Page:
Reflecting on the human rights situation in Asia has become a dismal exercise. While it is difficult to give exact numbers—since many cases go unreported—based on our meetings and interviews with human rights workers on the ground, enforced disappearances and extra-judicial killings seem to be on the rise. In addition, modern day slavery, inhumane treatment of refugees and the return of authoritarian and repressive regimes are common across the region. In that context, being allowed to say what you please and having the right to come together with others might not seem to be crucial priorities. But without freedom of expression and freedom of assembly and association, activists will never win the struggle for human rights.
This year the Asian Forum for Human Rights and Development (FORUM-ASIA)—a network of 58 human rights organisations in 19 countries in Asia—is celebrating its 25th anniversary. In preparation for the anniversary publication and campaign, we consulted and interviewed approximately 120 human rights defenders from across Asia and beyond. Many very serious human rights concerns came to the fore, but the challenge most often mentioned was the shrinking space for civil society, and in particular the need for the freedom of expression and freedom of assembly and association to counter it.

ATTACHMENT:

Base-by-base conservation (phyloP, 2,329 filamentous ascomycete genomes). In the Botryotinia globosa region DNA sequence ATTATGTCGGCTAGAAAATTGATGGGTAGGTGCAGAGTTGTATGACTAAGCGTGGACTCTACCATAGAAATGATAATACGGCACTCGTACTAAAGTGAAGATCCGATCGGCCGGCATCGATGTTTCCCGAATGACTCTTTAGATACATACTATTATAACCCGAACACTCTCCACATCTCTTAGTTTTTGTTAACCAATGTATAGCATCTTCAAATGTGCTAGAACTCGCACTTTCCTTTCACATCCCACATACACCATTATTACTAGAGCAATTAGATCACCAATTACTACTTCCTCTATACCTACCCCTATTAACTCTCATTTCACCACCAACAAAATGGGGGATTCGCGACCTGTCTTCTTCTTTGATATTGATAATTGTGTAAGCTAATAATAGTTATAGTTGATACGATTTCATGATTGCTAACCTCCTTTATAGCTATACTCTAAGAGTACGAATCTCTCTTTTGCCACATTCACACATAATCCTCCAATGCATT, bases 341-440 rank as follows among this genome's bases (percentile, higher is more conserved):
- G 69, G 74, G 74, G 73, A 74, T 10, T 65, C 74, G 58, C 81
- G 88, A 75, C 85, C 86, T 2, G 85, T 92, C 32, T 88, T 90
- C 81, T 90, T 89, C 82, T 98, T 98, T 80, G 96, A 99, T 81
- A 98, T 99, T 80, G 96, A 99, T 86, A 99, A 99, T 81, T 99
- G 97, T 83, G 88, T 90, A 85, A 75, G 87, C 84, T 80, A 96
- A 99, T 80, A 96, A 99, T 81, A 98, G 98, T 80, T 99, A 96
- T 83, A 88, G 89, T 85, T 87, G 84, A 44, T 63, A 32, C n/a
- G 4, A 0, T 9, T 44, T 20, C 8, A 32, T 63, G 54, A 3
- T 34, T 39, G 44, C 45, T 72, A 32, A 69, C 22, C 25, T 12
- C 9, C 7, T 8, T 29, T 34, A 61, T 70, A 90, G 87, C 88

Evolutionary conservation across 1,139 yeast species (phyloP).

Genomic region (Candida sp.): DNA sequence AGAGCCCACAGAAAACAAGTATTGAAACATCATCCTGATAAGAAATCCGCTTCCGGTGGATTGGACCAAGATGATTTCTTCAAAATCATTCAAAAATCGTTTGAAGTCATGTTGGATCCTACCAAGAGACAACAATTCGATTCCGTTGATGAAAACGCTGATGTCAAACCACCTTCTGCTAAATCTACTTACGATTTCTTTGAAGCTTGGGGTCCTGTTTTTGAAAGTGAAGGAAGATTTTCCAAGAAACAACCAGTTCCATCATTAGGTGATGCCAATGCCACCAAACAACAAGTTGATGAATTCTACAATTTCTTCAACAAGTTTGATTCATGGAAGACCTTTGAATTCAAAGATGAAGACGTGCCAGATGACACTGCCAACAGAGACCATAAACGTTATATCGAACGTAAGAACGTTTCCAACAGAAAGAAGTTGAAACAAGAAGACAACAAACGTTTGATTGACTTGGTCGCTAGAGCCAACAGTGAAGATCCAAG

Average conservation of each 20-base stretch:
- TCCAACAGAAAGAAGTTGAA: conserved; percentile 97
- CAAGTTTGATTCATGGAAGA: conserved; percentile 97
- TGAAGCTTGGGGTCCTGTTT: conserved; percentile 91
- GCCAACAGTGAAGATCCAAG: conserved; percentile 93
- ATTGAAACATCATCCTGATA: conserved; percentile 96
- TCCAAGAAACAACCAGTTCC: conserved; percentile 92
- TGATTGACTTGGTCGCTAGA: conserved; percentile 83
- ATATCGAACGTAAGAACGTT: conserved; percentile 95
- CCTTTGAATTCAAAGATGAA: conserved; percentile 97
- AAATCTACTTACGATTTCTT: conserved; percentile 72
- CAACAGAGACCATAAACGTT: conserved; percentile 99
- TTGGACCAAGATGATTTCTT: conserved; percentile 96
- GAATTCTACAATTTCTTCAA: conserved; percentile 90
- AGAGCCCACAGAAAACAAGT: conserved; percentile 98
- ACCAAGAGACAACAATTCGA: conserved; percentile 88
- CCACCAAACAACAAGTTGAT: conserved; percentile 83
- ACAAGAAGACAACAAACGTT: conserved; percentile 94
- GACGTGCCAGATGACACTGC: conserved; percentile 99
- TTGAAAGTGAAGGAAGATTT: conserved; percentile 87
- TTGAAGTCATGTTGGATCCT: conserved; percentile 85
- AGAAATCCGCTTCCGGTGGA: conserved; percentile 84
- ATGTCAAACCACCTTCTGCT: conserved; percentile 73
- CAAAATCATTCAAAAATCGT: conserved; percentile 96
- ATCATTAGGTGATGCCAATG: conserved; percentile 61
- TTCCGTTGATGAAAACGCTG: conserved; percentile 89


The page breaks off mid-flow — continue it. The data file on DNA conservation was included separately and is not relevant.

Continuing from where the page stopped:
Threats and abuse of power, as well as the adoption of laws and regulations that limit these specific freedoms for organisations and individuals critical of those in power, have become common practice. Contributors highlighted that while the trend is worse in authoritarian regimes, several countries that claim to be democracies are also increasingly cracking down on civil society. Among the principal tools that governments use to silence civil society are the criminalisation of dissent and bolstering national security discourses.
Speaking in public and raising our voices in unison are often the only weapons we have in the fight for human rights. New restrictive laws regulating non-governmental organisations include: obligations to register and constantly report on activities and finances, restrictions on funding from abroad, and limits on who non-governmental organisations are allowed to associate with. Governments have fined, prosecuted and expelled human rights organisations based on these laws. When organisations are not able to operate legally and/or have their funding removed, and authorities stifle individuals from speaking out, there is little to no ability to fight back.
For human rights defenders, speaking in public and raising our voices in unison are often the only weapons we have in the fight for human rights against those with more power and resources. But in Asia this comes at a high cost. Authorities across the region are recognising the threat of free speech and free assembly: countries like India, Malaysia, and Cambodia have all introduced laws and regulations that not only restrict the freedoms of expression, assembly and association, but also have made it nearly impossible for human rights defenders to do their work.
An increasing number of people also disappear or are killed for using their rights to speak up or gather together. Across the region, the number of enforced disappearances and extra-judicial killings that can be directly linked to people not allowing themselves to be silenced is increasing. Recent examples include bloggers in Bangladesh who are under attack, Sabeen Mahmud in Pakistan who was killed after hosting a public event on people missing in Baluchistan, and the murder of land rights activist, Chai Bunthonglek, in Southern Thailand.